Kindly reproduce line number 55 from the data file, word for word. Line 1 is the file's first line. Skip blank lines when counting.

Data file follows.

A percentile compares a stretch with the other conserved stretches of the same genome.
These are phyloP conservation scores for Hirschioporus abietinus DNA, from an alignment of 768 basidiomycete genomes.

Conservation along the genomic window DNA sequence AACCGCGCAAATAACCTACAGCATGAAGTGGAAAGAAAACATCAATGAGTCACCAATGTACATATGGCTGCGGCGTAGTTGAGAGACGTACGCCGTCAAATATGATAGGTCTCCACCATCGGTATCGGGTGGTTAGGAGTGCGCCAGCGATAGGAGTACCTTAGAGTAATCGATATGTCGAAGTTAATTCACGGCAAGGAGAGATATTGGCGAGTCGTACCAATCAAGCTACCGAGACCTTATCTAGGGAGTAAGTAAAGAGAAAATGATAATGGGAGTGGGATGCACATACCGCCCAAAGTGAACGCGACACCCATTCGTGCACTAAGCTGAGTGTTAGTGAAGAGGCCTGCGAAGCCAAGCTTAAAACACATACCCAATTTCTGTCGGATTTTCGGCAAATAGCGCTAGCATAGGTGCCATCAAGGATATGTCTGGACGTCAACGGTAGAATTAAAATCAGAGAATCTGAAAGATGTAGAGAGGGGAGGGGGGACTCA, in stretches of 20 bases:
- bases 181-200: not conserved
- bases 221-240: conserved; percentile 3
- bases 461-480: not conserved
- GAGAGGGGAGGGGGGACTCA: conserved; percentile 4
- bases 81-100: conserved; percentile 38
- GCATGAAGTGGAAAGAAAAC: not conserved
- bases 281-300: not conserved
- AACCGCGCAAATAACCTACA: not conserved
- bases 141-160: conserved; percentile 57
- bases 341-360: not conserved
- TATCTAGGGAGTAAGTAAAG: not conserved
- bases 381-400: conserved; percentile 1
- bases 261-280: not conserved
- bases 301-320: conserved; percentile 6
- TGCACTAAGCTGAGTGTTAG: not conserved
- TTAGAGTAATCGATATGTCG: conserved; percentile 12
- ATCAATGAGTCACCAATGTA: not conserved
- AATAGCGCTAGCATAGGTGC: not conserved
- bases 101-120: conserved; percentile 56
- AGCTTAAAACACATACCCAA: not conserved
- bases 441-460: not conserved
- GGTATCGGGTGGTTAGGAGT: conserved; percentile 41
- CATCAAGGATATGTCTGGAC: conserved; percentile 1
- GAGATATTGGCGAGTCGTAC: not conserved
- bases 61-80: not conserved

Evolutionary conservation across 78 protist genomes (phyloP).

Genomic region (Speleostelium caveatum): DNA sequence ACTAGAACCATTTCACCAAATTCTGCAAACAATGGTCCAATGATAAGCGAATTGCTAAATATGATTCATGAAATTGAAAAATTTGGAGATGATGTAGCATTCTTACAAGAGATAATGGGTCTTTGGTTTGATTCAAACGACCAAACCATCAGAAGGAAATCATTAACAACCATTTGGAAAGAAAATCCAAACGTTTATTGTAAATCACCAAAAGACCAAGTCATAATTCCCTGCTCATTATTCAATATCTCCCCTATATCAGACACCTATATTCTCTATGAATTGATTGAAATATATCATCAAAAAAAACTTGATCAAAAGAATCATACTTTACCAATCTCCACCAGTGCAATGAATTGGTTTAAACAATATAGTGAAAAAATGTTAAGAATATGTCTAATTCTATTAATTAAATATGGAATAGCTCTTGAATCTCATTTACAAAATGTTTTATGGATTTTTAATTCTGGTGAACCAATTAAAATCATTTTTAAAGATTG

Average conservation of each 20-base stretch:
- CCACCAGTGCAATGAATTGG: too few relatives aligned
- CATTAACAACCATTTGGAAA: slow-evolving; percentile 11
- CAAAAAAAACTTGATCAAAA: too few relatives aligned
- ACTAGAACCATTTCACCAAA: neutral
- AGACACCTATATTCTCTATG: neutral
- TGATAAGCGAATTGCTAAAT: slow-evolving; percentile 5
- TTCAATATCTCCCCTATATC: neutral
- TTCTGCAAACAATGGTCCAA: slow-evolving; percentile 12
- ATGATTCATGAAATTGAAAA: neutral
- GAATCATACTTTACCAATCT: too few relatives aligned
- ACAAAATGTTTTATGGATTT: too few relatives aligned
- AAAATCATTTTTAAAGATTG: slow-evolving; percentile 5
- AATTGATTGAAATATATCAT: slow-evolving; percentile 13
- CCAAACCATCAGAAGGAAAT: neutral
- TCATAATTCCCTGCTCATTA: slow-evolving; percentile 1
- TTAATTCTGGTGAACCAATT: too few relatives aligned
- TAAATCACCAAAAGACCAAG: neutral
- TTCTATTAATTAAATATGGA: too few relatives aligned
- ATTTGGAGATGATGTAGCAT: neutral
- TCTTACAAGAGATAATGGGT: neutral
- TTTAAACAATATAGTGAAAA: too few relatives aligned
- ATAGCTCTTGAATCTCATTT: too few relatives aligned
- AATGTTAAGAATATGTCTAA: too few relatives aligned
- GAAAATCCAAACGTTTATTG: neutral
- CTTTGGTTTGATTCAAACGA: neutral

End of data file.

- GAAAATCCAAACGTTTATTG: neutral